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Organisational commitment: Implications for voluntary sport organisations

journal contribution
posted on 16.02.2016 by E. Terry Engelberg, Dwight H. Zakus, James Skinner
Although there is a body of research on individuals’ motivations for deciding to volunteer, little is known about volunteers’ attitudes and behaviour once they have joined their organisations. Such issues are crucial to an understanding of declining numbers of volunteers and increased concerns over performance. Organisational commitment has been recognised as crucial to effective organisational functioning. Committed individuals are believed to be more likely to remain in their organisations and to expend more effort on their behalf. Most research, however, has concentrated on the commitment of traditional, paid workers. This paper reviews the literature on definitions, theories, and the development of organisational commitment in both paid and volunteer settings noting their commonalities and differences. Areas needing further research are identified and the practical implications of research in organisational commitment are discussed.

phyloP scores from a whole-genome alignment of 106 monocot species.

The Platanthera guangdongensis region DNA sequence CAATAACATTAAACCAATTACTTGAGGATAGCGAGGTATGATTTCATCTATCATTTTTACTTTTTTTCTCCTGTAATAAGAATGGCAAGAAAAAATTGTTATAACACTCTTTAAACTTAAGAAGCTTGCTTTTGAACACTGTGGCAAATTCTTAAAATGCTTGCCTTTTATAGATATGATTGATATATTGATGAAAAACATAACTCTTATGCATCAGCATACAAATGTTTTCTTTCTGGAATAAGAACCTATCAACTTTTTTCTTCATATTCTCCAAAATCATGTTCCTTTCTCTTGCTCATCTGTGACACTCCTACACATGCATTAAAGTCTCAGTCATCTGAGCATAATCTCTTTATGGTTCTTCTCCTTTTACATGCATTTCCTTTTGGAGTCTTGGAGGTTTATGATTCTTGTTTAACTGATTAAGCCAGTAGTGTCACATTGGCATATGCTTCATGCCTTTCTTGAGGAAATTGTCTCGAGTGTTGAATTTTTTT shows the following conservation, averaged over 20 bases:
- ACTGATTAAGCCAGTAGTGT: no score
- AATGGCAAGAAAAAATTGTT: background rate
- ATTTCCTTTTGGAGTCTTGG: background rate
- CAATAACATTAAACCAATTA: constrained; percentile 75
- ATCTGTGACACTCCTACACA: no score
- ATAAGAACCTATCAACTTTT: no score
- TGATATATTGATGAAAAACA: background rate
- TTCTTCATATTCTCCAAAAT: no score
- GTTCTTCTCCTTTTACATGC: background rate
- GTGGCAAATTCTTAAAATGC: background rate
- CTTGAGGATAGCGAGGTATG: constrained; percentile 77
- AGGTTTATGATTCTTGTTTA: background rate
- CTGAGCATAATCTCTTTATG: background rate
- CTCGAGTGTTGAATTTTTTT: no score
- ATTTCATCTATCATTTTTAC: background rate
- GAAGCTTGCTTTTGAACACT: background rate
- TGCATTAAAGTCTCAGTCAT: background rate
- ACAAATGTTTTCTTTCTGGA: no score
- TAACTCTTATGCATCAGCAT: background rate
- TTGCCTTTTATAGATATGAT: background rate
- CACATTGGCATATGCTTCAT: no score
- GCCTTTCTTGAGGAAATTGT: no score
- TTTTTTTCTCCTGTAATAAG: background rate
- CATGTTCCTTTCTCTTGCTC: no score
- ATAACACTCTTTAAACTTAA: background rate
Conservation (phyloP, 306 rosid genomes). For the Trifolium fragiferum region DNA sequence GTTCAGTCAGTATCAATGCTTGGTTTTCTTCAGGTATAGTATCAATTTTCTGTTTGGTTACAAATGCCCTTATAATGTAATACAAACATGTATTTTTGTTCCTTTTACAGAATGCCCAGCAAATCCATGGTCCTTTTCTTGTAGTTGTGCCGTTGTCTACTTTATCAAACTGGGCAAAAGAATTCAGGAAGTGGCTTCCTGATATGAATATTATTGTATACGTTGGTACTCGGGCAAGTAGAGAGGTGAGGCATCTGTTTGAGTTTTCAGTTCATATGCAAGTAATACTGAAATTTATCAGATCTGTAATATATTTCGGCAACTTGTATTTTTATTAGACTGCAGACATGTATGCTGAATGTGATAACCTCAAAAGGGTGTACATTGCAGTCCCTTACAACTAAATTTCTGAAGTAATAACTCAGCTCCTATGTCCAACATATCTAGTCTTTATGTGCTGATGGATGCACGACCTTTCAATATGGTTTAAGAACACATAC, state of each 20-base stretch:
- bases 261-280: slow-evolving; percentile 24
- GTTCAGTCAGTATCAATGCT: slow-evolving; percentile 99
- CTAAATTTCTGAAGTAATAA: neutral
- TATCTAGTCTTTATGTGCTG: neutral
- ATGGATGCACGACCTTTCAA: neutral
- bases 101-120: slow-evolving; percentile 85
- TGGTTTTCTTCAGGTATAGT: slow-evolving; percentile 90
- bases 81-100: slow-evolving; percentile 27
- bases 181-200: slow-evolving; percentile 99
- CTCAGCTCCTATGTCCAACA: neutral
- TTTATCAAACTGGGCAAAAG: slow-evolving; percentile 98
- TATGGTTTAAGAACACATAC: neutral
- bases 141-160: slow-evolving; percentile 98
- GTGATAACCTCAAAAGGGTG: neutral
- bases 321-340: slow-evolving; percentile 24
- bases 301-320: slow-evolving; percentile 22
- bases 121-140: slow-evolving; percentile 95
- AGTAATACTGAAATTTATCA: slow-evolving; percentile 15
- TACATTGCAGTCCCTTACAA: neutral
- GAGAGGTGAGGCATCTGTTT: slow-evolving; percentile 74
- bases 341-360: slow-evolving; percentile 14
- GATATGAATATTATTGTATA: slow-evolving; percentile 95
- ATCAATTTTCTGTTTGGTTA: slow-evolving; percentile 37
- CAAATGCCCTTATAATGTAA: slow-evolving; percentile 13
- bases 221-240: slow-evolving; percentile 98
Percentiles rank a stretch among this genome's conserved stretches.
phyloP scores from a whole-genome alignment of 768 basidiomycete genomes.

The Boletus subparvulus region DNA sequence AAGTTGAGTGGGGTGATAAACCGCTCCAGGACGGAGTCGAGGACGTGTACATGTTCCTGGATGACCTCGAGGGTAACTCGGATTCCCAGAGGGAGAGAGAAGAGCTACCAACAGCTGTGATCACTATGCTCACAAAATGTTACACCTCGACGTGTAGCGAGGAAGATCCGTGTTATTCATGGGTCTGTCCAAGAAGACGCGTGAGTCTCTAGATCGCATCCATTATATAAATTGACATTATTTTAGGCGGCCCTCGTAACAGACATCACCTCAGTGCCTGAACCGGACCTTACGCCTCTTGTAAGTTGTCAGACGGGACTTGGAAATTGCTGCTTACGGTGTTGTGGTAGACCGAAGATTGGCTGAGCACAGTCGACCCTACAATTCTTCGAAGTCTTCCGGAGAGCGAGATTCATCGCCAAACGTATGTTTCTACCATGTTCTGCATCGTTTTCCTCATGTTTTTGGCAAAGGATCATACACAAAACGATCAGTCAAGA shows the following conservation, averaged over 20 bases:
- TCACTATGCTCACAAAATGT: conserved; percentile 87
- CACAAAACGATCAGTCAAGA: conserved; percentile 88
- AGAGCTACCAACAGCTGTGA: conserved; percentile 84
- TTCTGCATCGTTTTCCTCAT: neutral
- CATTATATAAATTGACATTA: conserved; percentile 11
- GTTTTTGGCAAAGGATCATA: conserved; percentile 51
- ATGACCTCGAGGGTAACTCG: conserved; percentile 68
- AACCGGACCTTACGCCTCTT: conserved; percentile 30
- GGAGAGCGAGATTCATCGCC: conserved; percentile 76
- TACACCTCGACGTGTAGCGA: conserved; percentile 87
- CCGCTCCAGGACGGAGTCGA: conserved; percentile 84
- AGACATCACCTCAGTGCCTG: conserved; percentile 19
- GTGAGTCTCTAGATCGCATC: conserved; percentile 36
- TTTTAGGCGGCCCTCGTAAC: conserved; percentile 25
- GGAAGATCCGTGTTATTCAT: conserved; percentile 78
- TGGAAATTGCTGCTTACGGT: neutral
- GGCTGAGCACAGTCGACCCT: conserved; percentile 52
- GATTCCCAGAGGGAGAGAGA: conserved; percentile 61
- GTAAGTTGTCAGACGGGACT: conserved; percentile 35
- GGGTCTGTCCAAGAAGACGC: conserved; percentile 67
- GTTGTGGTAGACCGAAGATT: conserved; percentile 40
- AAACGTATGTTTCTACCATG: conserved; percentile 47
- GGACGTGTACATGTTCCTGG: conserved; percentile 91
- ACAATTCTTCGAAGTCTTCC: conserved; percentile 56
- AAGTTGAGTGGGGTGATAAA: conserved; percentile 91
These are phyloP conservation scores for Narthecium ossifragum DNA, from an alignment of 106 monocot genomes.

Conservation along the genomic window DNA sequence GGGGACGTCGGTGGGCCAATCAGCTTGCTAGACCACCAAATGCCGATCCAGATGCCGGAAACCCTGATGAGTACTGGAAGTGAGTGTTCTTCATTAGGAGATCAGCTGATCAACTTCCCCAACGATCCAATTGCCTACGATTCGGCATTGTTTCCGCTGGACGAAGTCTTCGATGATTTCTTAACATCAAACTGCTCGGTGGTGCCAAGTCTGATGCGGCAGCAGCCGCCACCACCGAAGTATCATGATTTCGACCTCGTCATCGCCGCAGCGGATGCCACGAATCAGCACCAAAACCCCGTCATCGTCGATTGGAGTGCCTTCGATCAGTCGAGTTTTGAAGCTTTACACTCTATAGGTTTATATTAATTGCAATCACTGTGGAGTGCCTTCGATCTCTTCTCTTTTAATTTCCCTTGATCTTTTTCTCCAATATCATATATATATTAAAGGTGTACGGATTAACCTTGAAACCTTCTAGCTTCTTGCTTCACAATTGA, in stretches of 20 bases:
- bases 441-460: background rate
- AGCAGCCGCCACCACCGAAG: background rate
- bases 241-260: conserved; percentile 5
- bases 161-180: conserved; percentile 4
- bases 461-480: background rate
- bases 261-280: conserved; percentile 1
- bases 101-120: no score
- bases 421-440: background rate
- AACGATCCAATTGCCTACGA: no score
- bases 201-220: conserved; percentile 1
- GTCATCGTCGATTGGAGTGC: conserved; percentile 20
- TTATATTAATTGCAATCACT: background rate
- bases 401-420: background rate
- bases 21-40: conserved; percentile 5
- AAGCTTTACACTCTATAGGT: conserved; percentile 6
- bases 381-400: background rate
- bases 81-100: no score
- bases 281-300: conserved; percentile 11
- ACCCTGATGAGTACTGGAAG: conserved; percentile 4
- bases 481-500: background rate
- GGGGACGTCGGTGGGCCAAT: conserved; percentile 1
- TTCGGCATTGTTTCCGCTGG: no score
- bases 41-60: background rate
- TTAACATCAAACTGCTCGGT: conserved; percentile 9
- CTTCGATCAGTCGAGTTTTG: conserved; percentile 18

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School

  • Loughborough University London

Published in

Australian Journal on Volunteering

Volume

12

Issue

1

Pages

26 - 36

Citation

ENGELBERG, T., ZAKUS, D. and SKINNER, J., 2007. Organisational commitment: Implications for voluntary sport organisations. Australian Journal on Volunteering, 12(1), pp. 26-36.

Publisher

© Volunteering Australia

Version

AM (Accepted Manuscript)

Publisher statement

This work is made available according to the conditions of the Creative Commons Attribution-NonCommercial-NoDerivatives 4.0 International (CC BY-NC-ND 4.0) licence. Full details of this licence are available at: https://creativecommons.org/licenses/by-nc-nd/4.0/

Publication date

2007

Notes

This paper is in closed access.

ISSN

1836-0246

Language

en

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